4. It encourages nonmeat protein sources. While the Guide includes a variety of different protein sources in its balanced plate graphic, the text specifically recommends choosing protein foods that come from plants more often, which is a subtle but important shift from previous versions.
5. It includes recommendations for healthful eating habits. Rather than focusing exclusively on what to eat, the Guide offers recommendations for eating mindfully, cooking at home more often, and appreciating the cultural and social aspects of eating. This is a refreshing emphasis, as food can’t be separated from lifestyle, social and economic circumstances, culture, and ethnicity.
Finally, the Guide recommends that consumers limit foods high in sodium, sugars, and saturated fat and be more mindful of reading labels and food marketing techniques that attempt to persuade them to eat less-than-healthful options.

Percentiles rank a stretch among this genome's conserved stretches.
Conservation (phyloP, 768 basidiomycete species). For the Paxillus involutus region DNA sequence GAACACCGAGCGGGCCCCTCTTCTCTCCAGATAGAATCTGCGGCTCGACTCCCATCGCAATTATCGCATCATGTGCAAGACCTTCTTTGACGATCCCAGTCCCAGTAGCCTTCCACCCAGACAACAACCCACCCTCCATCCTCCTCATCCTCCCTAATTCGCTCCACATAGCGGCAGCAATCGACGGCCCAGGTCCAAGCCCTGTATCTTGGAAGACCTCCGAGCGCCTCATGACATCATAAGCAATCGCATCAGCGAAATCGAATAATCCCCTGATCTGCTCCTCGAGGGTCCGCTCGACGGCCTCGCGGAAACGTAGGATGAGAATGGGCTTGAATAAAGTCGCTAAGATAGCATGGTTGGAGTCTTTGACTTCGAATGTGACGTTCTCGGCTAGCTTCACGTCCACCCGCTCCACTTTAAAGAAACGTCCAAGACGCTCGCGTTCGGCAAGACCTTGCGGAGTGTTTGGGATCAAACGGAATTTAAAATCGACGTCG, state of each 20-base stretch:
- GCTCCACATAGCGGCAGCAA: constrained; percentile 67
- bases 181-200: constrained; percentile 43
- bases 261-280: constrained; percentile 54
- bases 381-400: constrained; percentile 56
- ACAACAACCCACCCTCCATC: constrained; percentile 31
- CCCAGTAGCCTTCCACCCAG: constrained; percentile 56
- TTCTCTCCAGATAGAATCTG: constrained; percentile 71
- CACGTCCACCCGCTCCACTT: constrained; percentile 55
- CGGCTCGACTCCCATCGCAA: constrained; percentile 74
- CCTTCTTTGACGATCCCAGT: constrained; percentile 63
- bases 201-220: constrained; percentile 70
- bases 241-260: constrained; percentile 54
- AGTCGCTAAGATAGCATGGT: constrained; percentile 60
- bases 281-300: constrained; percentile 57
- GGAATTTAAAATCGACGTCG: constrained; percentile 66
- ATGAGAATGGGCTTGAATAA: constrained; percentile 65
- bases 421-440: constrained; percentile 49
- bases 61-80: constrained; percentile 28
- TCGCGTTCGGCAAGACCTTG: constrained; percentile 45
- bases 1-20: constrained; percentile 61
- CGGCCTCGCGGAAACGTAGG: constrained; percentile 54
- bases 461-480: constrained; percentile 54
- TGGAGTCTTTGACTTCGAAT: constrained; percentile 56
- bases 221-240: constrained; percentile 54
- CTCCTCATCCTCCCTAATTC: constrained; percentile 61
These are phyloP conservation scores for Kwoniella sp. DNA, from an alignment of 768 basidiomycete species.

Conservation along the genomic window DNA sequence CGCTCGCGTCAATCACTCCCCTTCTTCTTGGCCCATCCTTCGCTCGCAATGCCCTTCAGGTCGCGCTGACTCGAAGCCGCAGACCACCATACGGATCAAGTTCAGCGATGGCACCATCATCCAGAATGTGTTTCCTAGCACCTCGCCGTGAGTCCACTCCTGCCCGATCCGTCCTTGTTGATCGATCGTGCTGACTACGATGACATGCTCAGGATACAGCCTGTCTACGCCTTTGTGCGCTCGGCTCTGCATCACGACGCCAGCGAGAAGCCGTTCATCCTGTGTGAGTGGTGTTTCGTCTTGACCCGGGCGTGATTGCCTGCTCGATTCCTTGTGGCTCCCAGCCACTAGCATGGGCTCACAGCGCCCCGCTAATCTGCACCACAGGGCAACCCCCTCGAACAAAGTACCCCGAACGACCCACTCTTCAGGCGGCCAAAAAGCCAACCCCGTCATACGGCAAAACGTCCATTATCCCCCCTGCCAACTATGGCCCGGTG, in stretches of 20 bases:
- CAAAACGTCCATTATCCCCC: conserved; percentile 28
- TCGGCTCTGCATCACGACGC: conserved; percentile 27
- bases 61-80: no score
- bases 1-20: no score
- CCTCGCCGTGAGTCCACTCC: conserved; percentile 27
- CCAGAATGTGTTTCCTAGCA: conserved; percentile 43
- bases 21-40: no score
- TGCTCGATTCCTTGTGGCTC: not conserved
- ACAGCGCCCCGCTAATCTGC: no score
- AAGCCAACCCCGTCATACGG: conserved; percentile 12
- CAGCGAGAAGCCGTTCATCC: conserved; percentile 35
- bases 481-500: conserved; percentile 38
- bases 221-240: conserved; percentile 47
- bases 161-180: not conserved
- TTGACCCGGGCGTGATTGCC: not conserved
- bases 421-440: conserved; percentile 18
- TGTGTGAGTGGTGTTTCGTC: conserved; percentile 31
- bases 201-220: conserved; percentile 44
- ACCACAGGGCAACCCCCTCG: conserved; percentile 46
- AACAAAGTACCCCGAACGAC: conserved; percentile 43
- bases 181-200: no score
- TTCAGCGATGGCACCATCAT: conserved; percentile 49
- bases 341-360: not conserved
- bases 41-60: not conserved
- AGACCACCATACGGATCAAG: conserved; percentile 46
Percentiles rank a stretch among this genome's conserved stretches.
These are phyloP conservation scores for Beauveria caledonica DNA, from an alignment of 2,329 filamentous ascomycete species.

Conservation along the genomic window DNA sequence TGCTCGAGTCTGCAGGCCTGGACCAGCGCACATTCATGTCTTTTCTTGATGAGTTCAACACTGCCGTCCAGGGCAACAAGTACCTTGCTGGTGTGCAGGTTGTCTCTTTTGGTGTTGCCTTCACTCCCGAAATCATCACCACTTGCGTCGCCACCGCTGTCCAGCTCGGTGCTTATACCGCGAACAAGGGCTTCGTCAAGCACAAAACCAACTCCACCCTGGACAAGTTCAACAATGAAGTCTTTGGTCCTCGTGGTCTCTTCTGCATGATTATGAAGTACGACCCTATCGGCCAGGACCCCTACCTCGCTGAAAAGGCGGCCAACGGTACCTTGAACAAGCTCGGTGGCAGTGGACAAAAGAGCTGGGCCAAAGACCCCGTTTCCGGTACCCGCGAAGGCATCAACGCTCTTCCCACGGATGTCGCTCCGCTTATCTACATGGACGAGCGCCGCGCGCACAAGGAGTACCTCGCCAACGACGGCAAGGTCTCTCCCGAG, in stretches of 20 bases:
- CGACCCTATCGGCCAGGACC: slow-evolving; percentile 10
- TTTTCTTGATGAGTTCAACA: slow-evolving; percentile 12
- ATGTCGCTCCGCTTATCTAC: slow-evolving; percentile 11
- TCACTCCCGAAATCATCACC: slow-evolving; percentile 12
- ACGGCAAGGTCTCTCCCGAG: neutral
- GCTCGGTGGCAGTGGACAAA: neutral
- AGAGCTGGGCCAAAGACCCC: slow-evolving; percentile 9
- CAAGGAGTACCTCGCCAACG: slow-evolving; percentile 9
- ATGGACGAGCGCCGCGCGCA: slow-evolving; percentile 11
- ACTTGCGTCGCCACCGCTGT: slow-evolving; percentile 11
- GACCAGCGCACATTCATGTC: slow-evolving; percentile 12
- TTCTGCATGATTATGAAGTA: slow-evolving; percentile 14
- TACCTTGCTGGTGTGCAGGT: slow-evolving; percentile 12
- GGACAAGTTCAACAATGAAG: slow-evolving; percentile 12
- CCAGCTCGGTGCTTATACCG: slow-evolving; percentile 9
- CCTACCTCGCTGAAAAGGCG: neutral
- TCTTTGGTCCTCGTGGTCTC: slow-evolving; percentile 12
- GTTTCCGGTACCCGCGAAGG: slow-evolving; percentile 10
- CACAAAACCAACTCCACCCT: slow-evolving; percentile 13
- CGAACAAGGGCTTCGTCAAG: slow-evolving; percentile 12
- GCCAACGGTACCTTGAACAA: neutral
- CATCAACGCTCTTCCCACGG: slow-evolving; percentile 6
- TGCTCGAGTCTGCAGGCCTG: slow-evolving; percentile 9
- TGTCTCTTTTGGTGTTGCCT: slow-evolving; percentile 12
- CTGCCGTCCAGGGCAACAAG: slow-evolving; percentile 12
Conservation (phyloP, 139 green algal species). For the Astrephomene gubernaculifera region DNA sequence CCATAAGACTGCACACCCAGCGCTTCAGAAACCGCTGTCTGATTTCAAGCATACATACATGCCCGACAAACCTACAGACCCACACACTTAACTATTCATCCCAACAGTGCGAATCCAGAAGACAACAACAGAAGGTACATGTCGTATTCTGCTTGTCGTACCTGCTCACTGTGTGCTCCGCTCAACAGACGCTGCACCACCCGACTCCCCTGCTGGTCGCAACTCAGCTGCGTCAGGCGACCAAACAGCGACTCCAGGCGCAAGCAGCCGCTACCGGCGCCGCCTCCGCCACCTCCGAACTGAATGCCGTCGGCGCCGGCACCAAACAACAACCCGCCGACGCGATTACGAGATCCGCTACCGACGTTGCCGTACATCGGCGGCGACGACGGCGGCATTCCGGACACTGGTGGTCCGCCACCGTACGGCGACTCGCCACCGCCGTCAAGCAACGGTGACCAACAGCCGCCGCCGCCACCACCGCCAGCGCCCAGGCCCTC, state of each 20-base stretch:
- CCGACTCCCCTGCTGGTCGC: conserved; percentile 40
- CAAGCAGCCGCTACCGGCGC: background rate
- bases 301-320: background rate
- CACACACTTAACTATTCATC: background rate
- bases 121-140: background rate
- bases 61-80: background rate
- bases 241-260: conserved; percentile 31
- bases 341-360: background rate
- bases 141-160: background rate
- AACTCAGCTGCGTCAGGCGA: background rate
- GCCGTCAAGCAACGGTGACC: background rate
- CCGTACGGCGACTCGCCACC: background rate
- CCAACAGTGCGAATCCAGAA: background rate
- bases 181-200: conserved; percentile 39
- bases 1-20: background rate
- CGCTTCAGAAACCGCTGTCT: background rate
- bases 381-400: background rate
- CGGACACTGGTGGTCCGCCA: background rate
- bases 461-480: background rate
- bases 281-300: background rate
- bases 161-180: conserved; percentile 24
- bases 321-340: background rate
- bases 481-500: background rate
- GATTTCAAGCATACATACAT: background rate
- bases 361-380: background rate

Pros & Cons
Overall, the new Guide takes a consumer-friendly approach to food recommendations and looks beyond the plate in terms of overall eating patterns and habits, but a few things could use some further refinement.
1. All fruits and vegetables are lumped together, including starchy vegetables. To avoid overconsumption of French fries as a vegetable or other less nutrient-dense vegetables, I’d personally rather see half the plate devoted to nonstarchy vegetables, with starchy vegetables included in a grain or carb portion of the plate, and an optional portion of fruit as a side dish. Or, at the very least, I’d like to see an emphasis on diversity or variety for this category to ensure the most nutrient-rich approach.
2. There’s no discussion of tradeoffs between plant- and meat-based protein sources. The guide attempts to simplify protein choices by lumping together both plant- and meat-based protein sources; however, equal portion sizes of plant- and meat-based protein don’t provide equivalent amounts of protein. This could be confusing for individuals who may choose to undertake a vegetarian or vegan diet. In fact, they may unwittingly not get enough protein by following this guide.